What would be your ideal tourism development strategy?
A model that starts with respect for the uniqueness of the place, respect for the people who live there. We should not transform our countries to meet some fantasy of the tropical paradise held in the minds of our visitors. As an example – tourists all want to be right on the beach and also to have an unrestricted view of the sea. This leads to hotels being built to close to the high water mark, exclusion of Jamaicans from the beach and removal of all coastal vegetation. When beach erosion follows, there are howls of despair and requests for expensive sea defense works. But the beach erosion could have been avoided if the hotel had been built in harmony with the natural resources. And Jamaicans resent being excluded, which leads to crime and tourist harassment.
Scale matters too – very large structures are too obtrusive and spoil the natural beauty of the coast – those things that tourists, presumably, come to see. We also need to change the mindset of our visitors, who too often want to have all the comforts of home – air conditioning, no bugs, the same food. We need travelers, people who are excited to see and experience another culture, not tourists.
Do you know of successful examples of sustainable tourism?
I don’t know of anyone who has done it perfectly – although I am sure there must be examples. But I was just in Costa Rica and was struck by how they really seemed to value their natural resources and the low density of the resort I was at. In Jamaica, the site would have had many more concrete structures.
What recommendations do you have for travelers who’d like to make positive travel choices? Can you point us to helpful resources?
There are various websites you can look at – Tourism Concern, Responsible Travel, spring to mind. But basically, try and stay at local places, spend your money with the local community, be respectful of local customs, be restrained in your use of resources such as energy and water, and try to limit the amount of waste you produce. I think visitors should also find and help local charities.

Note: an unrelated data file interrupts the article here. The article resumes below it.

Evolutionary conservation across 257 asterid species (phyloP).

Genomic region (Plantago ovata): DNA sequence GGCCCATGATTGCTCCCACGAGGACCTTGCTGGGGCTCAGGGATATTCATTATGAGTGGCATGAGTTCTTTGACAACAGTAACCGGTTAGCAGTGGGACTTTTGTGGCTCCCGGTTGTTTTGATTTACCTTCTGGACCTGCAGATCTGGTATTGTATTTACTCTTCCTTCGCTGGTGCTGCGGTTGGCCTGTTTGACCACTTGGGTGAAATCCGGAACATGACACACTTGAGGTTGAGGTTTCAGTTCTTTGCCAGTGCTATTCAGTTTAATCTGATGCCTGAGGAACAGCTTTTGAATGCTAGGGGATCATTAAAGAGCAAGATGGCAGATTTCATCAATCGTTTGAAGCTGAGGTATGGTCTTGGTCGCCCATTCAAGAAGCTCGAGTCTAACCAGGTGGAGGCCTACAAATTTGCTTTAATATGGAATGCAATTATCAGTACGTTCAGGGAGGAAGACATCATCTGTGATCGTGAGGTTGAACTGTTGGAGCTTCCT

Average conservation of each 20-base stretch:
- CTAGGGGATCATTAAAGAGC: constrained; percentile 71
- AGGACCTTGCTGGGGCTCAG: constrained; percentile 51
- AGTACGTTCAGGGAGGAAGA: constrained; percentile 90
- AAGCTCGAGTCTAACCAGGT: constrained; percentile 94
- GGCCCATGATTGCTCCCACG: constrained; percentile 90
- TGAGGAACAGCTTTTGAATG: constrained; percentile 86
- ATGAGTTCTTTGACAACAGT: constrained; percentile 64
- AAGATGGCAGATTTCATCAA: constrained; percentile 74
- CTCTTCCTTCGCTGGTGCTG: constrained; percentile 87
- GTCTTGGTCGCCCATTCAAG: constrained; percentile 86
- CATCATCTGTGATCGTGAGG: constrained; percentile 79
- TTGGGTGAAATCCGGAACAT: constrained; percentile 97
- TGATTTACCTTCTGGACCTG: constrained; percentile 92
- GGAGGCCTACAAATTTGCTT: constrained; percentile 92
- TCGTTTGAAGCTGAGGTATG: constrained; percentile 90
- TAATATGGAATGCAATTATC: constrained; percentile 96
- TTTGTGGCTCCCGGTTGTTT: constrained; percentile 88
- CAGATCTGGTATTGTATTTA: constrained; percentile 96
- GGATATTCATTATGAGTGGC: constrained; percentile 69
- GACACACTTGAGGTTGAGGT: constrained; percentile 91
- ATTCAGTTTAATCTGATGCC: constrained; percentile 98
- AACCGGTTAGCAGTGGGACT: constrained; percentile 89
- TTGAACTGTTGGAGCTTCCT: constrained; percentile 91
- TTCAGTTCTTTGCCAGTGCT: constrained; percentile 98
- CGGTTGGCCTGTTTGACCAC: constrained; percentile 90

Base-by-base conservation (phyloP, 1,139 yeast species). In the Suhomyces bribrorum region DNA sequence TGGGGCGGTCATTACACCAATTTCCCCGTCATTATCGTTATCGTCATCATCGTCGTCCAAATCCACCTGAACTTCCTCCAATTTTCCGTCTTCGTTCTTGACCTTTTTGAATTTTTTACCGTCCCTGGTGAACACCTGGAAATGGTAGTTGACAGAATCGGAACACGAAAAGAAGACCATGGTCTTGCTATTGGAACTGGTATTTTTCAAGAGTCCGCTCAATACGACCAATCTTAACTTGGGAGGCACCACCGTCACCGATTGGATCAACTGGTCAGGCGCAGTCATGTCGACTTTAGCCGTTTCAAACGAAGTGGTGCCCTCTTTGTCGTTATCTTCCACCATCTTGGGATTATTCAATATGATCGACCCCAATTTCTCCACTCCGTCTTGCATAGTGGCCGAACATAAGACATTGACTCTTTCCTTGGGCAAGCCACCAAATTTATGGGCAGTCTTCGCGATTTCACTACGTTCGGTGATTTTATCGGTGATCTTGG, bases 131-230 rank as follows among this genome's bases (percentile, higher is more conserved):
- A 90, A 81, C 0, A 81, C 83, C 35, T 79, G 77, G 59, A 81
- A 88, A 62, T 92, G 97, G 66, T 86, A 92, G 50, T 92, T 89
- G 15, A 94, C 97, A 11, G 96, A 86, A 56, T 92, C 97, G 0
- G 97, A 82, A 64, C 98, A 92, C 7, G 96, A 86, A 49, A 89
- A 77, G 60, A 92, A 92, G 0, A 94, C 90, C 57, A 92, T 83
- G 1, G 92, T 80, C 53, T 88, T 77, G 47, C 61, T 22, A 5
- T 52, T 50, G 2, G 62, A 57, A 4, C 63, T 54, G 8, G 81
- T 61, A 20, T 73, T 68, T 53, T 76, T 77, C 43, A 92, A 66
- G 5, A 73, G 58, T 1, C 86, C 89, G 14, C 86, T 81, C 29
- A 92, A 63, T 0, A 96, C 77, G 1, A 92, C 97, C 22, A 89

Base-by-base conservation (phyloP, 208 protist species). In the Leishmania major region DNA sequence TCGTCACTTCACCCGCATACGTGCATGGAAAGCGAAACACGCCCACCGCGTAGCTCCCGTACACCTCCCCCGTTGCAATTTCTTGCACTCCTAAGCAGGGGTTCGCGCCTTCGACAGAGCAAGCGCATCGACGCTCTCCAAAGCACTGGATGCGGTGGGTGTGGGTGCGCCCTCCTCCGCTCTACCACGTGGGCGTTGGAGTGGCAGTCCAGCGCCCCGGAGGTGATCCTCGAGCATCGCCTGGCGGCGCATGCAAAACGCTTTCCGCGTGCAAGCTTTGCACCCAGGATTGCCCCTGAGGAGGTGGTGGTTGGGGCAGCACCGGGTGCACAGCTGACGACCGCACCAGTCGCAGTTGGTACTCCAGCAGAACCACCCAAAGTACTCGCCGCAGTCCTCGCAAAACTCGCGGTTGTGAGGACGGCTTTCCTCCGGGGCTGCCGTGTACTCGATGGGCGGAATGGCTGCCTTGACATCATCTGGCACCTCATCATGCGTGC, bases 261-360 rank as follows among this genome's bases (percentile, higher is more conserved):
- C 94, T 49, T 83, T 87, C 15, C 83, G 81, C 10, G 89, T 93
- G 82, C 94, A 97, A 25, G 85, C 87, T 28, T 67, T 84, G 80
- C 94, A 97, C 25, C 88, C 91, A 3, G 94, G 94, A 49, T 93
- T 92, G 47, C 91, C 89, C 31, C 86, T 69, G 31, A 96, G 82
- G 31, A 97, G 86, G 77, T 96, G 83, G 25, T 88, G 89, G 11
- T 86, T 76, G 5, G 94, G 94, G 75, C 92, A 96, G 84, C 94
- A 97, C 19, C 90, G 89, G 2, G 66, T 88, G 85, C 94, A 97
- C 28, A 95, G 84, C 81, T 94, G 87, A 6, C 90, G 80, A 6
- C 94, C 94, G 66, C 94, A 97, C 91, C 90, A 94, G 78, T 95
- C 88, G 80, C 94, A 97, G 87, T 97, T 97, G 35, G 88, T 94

What are your top three recommendations for visitors coming to Jamaica to do or see?
I’ll tell you a couple of few hotels I like, but when you recommend unspoiled places, you run the risk of causing a sudden influx of visitors to those places, making them spoiled! We are very bad about limiting numbers here in Jamaica – I have been to other parts of the world where numbers into a natural area are strictly controlled, but we rarely do that here.
I like Tensing Pen in Negril – small thatched cabins on the rocks in Negril’s West End – and Mockingbird Hill in Portland.
My number one “don’t” is this – be careful about the attractions you visit, particularly those with animals. Ask yourself how were the animals captured and transported, and whether or not you think it is appropriate for animals to be forced to perform tricks or other services for our entertainment.
In the coming weeks, I’ll discuss with Diana McCaulay her novel, Dog-Heart, and we’ll delve further into social and economic issues, including race, class, and privilege. Check back!
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Taking a paid, guided horseback ride in the northern mountains of Nicaragua is nothing like a guided horseback ride in the United States. For one, I can’t imagine an American operation thinking it a good idea for an inexperienced six year old to ride and control his own horse for six hours.